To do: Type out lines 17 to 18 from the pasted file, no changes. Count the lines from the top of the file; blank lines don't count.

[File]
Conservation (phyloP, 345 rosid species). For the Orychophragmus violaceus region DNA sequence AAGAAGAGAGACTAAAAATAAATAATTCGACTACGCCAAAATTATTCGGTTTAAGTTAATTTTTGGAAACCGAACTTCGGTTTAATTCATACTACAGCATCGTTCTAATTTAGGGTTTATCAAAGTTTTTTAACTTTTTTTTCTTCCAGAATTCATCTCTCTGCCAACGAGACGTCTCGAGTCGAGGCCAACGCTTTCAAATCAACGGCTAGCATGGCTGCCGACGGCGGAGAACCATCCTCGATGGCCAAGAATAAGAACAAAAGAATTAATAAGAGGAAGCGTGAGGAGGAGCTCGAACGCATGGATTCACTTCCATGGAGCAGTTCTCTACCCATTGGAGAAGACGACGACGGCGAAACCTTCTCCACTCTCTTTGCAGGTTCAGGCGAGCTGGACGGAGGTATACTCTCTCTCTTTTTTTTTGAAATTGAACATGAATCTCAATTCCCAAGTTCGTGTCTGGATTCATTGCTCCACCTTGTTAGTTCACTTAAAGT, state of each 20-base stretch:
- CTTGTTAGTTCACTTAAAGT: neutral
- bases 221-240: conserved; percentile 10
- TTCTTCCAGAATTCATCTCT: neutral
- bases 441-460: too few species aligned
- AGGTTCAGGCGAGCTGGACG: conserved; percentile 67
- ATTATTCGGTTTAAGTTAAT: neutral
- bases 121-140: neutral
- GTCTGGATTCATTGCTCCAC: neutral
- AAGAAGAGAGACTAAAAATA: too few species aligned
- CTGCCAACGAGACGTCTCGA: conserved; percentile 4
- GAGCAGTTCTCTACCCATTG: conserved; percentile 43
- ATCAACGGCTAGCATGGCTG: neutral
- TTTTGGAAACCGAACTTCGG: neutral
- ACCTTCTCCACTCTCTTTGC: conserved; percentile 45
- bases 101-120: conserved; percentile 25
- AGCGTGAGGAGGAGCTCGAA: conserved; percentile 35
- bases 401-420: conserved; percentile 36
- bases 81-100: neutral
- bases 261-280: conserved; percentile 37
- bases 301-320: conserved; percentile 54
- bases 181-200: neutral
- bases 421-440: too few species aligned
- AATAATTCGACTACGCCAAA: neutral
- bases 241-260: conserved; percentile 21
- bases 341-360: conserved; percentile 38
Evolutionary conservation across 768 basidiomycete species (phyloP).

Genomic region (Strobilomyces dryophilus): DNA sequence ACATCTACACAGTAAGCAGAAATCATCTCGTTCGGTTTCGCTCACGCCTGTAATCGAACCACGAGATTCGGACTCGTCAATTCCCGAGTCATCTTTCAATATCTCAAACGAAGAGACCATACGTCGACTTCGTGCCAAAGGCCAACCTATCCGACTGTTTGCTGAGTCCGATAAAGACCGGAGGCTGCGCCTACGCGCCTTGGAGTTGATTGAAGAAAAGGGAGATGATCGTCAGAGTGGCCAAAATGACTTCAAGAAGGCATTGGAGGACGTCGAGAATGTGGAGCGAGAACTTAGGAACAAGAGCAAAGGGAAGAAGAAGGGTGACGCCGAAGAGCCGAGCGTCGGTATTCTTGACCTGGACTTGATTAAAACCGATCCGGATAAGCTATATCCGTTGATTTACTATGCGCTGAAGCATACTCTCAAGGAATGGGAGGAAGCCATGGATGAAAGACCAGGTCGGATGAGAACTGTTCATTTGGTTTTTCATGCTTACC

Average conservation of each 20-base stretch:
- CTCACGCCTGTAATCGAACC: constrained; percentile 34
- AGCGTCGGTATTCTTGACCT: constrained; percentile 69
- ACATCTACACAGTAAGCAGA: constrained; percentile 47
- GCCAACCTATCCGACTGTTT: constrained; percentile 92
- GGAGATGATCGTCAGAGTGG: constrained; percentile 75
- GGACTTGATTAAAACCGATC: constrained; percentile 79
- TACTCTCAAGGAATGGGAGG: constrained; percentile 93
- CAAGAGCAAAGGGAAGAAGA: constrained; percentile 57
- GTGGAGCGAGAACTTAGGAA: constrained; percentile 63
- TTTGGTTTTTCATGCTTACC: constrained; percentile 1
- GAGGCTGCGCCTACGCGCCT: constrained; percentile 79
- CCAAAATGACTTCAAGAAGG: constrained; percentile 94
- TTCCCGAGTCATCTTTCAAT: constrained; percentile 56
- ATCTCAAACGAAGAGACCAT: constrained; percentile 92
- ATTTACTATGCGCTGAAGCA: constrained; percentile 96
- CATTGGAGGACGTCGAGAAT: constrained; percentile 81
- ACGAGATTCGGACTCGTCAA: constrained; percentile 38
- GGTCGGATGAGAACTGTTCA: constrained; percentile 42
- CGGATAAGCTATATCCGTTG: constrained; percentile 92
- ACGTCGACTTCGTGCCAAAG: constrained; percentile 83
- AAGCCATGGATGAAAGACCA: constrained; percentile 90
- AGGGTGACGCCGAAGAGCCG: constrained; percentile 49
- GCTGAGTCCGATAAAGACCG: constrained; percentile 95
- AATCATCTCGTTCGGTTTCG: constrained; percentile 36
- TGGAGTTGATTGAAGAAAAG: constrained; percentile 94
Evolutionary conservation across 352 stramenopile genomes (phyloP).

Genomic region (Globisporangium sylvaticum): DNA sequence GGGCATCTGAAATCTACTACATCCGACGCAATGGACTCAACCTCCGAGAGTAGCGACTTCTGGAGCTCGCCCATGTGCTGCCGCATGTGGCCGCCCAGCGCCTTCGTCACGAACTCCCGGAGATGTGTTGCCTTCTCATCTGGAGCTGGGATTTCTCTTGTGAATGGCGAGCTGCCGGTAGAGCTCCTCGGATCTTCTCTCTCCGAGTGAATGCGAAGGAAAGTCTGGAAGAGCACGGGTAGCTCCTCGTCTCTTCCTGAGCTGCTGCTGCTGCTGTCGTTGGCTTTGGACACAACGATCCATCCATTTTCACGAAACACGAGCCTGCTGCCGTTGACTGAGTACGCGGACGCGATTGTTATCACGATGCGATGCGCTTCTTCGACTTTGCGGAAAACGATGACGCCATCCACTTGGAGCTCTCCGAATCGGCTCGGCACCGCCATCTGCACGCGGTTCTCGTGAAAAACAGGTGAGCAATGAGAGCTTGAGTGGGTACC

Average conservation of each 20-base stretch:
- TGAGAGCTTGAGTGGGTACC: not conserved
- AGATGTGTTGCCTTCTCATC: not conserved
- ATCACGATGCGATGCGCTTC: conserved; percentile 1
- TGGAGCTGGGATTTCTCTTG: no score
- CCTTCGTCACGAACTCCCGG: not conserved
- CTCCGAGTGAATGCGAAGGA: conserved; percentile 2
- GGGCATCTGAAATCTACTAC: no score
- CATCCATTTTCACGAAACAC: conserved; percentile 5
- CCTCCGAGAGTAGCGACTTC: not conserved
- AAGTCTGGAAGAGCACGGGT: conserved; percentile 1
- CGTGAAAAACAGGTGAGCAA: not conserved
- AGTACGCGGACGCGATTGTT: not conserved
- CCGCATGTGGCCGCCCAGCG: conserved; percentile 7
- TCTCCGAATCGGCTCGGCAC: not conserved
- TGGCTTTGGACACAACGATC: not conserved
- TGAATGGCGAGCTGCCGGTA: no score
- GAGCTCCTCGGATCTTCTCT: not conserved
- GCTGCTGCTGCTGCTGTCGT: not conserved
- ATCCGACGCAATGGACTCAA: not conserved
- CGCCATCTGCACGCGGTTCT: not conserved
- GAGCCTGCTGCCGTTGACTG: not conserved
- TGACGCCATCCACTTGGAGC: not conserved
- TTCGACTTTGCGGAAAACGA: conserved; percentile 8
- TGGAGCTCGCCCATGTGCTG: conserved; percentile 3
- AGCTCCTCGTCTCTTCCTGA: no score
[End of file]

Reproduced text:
- AGCGTGAGGAGGAGCTCGAA: conserved; percentile 35
- bases 401-420: conserved; percentile 36